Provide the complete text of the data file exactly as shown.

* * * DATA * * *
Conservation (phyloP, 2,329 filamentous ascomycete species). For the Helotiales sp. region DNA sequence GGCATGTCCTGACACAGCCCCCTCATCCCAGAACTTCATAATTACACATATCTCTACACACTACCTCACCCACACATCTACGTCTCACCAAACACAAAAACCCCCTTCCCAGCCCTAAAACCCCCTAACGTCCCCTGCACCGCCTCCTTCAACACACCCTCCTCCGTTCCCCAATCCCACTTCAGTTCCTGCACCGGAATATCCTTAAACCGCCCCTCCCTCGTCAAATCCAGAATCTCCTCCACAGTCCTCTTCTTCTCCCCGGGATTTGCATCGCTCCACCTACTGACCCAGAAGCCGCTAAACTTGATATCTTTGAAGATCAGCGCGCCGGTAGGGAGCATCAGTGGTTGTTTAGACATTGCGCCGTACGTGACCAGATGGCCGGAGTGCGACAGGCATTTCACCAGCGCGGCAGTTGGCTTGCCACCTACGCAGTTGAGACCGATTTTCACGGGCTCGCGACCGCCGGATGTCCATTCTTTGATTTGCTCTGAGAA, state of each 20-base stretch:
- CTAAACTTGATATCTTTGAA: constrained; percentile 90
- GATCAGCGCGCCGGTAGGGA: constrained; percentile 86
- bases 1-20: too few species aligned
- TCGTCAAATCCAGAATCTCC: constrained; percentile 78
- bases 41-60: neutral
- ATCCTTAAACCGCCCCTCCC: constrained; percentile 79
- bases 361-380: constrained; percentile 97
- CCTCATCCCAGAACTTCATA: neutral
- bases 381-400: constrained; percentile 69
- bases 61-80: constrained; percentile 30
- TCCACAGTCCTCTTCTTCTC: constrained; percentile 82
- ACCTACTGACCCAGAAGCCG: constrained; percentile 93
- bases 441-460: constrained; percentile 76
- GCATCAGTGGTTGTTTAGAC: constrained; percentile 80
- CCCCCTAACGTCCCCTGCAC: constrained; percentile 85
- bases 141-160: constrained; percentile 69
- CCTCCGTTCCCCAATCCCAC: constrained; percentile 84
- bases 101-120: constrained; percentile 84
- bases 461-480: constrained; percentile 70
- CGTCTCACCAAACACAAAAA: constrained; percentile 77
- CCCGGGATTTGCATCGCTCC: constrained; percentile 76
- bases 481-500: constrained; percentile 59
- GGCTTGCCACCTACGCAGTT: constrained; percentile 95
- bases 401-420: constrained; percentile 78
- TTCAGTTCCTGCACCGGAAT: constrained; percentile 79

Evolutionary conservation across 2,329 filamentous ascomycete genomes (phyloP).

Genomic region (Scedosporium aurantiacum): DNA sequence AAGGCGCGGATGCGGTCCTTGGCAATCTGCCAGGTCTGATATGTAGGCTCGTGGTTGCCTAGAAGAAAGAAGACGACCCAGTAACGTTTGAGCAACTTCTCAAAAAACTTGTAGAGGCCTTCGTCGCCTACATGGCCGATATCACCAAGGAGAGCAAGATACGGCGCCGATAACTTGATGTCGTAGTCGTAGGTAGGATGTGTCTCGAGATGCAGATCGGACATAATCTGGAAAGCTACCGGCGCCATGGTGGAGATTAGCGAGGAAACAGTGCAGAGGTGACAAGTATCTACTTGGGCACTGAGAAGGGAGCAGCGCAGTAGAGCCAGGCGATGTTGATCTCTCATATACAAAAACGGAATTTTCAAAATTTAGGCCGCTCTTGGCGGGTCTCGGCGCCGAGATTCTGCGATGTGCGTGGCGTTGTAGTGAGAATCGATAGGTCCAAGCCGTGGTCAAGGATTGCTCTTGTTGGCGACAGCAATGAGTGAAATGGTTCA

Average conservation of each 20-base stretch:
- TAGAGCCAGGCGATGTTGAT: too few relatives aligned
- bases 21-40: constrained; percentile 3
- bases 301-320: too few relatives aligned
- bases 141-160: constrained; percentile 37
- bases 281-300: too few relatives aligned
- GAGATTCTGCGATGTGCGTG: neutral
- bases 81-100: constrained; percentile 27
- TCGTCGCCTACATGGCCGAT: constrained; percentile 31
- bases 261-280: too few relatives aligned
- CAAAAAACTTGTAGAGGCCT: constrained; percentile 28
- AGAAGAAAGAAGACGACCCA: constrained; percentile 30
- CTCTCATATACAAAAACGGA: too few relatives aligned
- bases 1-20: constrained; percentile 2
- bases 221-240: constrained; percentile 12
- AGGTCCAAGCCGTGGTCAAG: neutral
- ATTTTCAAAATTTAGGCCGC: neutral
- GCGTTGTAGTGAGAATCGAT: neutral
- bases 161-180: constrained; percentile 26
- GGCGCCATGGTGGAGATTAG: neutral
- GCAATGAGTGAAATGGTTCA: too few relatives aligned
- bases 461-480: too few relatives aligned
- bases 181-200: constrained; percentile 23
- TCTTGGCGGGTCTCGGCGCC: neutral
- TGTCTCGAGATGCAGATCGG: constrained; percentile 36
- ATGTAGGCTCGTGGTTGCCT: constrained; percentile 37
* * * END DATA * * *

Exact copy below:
Conservation (phyloP, 2,329 filamentous ascomycete species). For the Helotiales sp. region DNA sequence GGCATGTCCTGACACAGCCCCCTCATCCCAGAACTTCATAATTACACATATCTCTACACACTACCTCACCCACACATCTACGTCTCACCAAACACAAAAACCCCCTTCCCAGCCCTAAAACCCCCTAACGTCCCCTGCACCGCCTCCTTCAACACACCCTCCTCCGTTCCCCAATCCCACTTCAGTTCCTGCACCGGAATATCCTTAAACCGCCCCTCCCTCGTCAAATCCAGAATCTCCTCCACAGTCCTCTTCTTCTCCCCGGGATTTGCATCGCTCCACCTACTGACCCAGAAGCCGCTAAACTTGATATCTTTGAAGATCAGCGCGCCGGTAGGGAGCATCAGTGGTTGTTTAGACATTGCGCCGTACGTGACCAGATGGCCGGAGTGCGACAGGCATTTCACCAGCGCGGCAGTTGGCTTGCCACCTACGCAGTTGAGACCGATTTTCACGGGCTCGCGACCGCCGGATGTCCATTCTTTGATTTGCTCTGAGAA, state of each 20-base stretch:
- CTAAACTTGATATCTTTGAA: constrained; percentile 90
- GATCAGCGCGCCGGTAGGGA: constrained; percentile 86
- bases 1-20: too few species aligned
- TCGTCAAATCCAGAATCTCC: constrained; percentile 78
- bases 41-60: neutral
- ATCCTTAAACCGCCCCTCCC: constrained; percentile 79
- bases 361-380: constrained; percentile 97
- CCTCATCCCAGAACTTCATA: neutral
- bases 381-400: constrained; percentile 69
- bases 61-80: constrained; percentile 30
- TCCACAGTCCTCTTCTTCTC: constrained; percentile 82
- ACCTACTGACCCAGAAGCCG: constrained; percentile 93
- bases 441-460: constrained; percentile 76
- GCATCAGTGGTTGTTTAGAC: constrained; percentile 80
- CCCCCTAACGTCCCCTGCAC: constrained; percentile 85
- bases 141-160: constrained; percentile 69
- CCTCCGTTCCCCAATCCCAC: constrained; percentile 84
- bases 101-120: constrained; percentile 84
- bases 461-480: constrained; percentile 70
- CGTCTCACCAAACACAAAAA: constrained; percentile 77
- CCCGGGATTTGCATCGCTCC: constrained; percentile 76
- bases 481-500: constrained; percentile 59
- GGCTTGCCACCTACGCAGTT: constrained; percentile 95
- bases 401-420: constrained; percentile 78
- TTCAGTTCCTGCACCGGAAT: constrained; percentile 79

Evolutionary conservation across 2,329 filamentous ascomycete genomes (phyloP).

Genomic region (Scedosporium aurantiacum): DNA sequence AAGGCGCGGATGCGGTCCTTGGCAATCTGCCAGGTCTGATATGTAGGCTCGTGGTTGCCTAGAAGAAAGAAGACGACCCAGTAACGTTTGAGCAACTTCTCAAAAAACTTGTAGAGGCCTTCGTCGCCTACATGGCCGATATCACCAAGGAGAGCAAGATACGGCGCCGATAACTTGATGTCGTAGTCGTAGGTAGGATGTGTCTCGAGATGCAGATCGGACATAATCTGGAAAGCTACCGGCGCCATGGTGGAGATTAGCGAGGAAACAGTGCAGAGGTGACAAGTATCTACTTGGGCACTGAGAAGGGAGCAGCGCAGTAGAGCCAGGCGATGTTGATCTCTCATATACAAAAACGGAATTTTCAAAATTTAGGCCGCTCTTGGCGGGTCTCGGCGCCGAGATTCTGCGATGTGCGTGGCGTTGTAGTGAGAATCGATAGGTCCAAGCCGTGGTCAAGGATTGCTCTTGTTGGCGACAGCAATGAGTGAAATGGTTCA

Average conservation of each 20-base stretch:
- TAGAGCCAGGCGATGTTGAT: too few relatives aligned
- bases 21-40: constrained; percentile 3
- bases 301-320: too few relatives aligned
- bases 141-160: constrained; percentile 37
- bases 281-300: too few relatives aligned
- GAGATTCTGCGATGTGCGTG: neutral
- bases 81-100: constrained; percentile 27
- TCGTCGCCTACATGGCCGAT: constrained; percentile 31
- bases 261-280: too few relatives aligned
- CAAAAAACTTGTAGAGGCCT: constrained; percentile 28
- AGAAGAAAGAAGACGACCCA: constrained; percentile 30
- CTCTCATATACAAAAACGGA: too few relatives aligned
- bases 1-20: constrained; percentile 2
- bases 221-240: constrained; percentile 12
- AGGTCCAAGCCGTGGTCAAG: neutral
- ATTTTCAAAATTTAGGCCGC: neutral
- GCGTTGTAGTGAGAATCGAT: neutral
- bases 161-180: constrained; percentile 26
- GGCGCCATGGTGGAGATTAG: neutral
- GCAATGAGTGAAATGGTTCA: too few relatives aligned
- bases 461-480: too few relatives aligned
- bases 181-200: constrained; percentile 23
- TCTTGGCGGGTCTCGGCGCC: neutral
- TGTCTCGAGATGCAGATCGG: constrained; percentile 36
- ATGTAGGCTCGTGGTTGCCT: constrained; percentile 37